Villages must wait for decision on fracking at Kirby Misperton

Anti-fracking campaigners Reverend Jackie Cray and David Davis outside the Royal Courts of Justice in London

Anti-fracking campaigners Reverend Jackie Cray and David Davis outside the Royal Courts of Justice in London

0
Have your say

The High Court has reserved its judgment on a legal challenge by residents of a North Yorkshire village against one of the first planning applications to carry out fracking in England.

Locals from Kirby Misperton in the Rydale district are asking a judge to block a decision to allow hydraulic fracturing near their homes.

Residents of Kirby Misperton in Ryedale, North Yorkshire, join anti-fracking campaigners outside the Royal Courts of Justice in London, where they are challenging one of the first planning applications to carry out fracking in England. PIC: PA

Residents of Kirby Misperton in Ryedale, North Yorkshire, join anti-fracking campaigners outside the Royal Courts of Justice in London, where they are challenging one of the first planning applications to carry out fracking in England. PIC: PA

In a joint landmark application with environmental group Friends of the Earth, they urged Mrs Justice Lang, sitting in London, to rule the decision “unlawful” and quash it.

After a hearing over two days, the judge announced she was “reserving judgement in this difficult case”.

The lead campaigners, Rev Jackie Cray and David Davis, were in court, and demonstrators outside carried placards demanding “Protect our health - Say no to fracking”.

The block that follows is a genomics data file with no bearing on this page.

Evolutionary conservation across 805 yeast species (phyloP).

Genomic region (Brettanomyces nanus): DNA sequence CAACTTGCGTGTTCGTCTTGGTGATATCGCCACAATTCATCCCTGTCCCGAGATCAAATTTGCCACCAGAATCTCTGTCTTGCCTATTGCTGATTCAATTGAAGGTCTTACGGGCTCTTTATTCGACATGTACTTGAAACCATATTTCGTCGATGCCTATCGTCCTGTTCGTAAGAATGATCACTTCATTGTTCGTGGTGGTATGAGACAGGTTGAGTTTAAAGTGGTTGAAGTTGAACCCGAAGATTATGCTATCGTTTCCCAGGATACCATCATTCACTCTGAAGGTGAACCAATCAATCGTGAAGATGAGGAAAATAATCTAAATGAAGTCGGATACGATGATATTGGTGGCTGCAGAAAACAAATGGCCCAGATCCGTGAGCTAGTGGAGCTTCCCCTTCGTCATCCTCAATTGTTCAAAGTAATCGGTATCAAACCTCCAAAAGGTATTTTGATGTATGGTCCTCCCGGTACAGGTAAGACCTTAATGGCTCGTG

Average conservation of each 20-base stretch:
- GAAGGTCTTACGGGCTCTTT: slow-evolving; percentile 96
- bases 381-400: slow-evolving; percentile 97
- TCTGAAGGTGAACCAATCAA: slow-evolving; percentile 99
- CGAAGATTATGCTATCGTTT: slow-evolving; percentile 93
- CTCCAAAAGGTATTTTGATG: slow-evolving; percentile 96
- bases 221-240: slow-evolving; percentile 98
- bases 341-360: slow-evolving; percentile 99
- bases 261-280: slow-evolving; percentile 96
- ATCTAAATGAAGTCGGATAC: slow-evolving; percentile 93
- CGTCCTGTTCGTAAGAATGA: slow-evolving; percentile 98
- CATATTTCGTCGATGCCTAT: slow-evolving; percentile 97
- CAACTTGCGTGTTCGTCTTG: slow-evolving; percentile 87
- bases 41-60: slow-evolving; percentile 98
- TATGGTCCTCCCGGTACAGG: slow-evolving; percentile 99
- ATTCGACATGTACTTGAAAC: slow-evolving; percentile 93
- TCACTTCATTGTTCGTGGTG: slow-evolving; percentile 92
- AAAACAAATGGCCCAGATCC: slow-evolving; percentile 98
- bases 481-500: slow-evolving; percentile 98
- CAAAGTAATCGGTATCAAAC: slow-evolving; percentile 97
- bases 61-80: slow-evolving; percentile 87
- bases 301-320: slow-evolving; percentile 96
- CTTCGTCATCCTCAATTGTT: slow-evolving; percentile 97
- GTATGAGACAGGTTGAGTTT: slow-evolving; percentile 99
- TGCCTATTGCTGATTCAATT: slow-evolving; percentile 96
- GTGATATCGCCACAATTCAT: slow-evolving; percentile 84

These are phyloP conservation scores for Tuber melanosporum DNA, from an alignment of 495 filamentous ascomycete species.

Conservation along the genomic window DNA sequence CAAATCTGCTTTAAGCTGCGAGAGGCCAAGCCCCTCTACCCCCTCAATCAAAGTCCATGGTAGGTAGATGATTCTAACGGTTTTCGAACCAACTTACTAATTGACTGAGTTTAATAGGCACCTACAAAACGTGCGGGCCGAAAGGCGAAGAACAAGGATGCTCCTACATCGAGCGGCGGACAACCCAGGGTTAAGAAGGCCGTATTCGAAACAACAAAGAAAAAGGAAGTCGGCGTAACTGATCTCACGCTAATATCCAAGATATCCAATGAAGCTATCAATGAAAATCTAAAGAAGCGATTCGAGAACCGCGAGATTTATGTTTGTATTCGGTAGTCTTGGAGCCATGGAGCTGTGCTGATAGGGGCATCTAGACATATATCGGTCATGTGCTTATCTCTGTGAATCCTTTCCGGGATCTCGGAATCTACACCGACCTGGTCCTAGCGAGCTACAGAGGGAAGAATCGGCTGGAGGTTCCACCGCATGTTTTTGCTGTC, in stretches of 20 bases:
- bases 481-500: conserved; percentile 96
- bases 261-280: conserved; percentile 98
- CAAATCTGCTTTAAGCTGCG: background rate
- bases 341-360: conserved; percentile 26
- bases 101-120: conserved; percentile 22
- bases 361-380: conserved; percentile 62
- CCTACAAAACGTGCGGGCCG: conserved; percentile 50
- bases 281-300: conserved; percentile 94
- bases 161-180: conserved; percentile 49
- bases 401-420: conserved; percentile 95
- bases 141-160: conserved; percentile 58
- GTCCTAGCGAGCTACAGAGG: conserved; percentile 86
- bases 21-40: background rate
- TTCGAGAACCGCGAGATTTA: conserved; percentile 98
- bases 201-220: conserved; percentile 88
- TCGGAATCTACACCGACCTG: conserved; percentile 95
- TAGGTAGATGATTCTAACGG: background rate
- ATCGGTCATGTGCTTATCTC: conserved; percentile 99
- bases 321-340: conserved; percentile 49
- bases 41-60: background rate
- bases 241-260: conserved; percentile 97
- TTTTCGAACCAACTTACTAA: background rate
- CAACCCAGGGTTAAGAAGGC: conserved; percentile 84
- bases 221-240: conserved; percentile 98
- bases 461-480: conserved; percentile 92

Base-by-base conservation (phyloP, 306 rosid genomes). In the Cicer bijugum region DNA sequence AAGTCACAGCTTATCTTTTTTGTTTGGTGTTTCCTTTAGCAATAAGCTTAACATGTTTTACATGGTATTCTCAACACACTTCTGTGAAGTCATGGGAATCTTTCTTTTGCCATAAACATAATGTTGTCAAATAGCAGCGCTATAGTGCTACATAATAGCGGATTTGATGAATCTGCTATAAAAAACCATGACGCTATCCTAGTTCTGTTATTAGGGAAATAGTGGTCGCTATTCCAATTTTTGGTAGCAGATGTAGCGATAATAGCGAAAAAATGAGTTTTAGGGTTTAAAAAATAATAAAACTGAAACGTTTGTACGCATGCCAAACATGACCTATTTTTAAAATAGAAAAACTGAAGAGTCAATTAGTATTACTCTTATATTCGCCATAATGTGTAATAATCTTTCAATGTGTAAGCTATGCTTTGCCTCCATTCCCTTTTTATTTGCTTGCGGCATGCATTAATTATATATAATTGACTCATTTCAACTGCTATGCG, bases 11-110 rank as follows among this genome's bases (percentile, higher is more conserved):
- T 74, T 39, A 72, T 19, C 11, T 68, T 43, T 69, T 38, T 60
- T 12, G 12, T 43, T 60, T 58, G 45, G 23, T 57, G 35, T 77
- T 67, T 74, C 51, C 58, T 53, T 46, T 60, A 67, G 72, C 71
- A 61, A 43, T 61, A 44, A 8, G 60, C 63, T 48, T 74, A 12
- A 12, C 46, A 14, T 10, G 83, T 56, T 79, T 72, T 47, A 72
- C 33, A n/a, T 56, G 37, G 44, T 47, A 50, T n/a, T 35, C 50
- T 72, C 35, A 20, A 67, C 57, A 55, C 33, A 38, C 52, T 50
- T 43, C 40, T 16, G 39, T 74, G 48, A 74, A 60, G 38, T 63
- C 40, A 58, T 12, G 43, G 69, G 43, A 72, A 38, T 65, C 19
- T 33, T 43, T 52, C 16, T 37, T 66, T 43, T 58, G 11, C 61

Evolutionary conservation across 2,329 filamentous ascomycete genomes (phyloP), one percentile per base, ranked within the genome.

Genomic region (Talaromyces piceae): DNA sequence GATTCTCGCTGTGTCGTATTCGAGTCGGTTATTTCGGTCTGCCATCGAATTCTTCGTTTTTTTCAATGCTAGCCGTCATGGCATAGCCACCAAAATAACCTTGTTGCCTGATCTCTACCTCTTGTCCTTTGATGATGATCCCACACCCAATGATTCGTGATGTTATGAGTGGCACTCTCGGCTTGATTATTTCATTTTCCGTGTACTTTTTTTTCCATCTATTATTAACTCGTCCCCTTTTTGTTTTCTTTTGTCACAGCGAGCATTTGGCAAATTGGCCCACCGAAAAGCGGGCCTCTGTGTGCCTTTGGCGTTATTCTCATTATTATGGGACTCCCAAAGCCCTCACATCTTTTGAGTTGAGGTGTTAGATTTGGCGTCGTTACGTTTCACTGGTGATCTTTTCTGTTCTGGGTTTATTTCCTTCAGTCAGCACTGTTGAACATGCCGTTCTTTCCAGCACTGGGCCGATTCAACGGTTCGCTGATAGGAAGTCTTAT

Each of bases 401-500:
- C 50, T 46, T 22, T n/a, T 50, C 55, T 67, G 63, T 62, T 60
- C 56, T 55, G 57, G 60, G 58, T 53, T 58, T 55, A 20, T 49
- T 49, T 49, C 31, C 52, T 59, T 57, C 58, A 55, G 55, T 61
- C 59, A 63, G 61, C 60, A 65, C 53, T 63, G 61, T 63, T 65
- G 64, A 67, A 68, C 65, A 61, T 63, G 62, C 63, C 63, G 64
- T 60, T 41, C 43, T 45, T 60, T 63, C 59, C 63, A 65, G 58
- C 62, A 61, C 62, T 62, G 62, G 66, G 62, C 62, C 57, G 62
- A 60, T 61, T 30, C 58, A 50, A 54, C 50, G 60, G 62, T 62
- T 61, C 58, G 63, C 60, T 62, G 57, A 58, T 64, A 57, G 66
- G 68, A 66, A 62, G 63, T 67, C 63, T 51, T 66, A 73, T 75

Fracking company Third Energy was granted permission by North Yorkshire County Council in May to frack quarter of a mile from Mrs Cray’s home.

The Frack Free Ryedale campaigners, who have raised more than £7,000 to fund their application for judicial review, have accused the local planning authority of failing properly to assess the climate change impact of burning shale gas obtained by fracking at nearby Knapton power station..

They and FoE also say the council is failing to secure long-term financial protection in the ‘’likely’’ event that fracking will cause environmental damage.

Nathalie Lieven QC, appearing for Third Energy, rejected the allegations and said there would be extensive monitoring to prevent pollution problems, and proper long-term protections would be put in place.

Ms Lieven said one could not say “something is impossible” but the chances of the dangers - referred to by David Wolfe QC, representing the anti-frackers - occurring were “infinitesimal”.

Back to the top of the page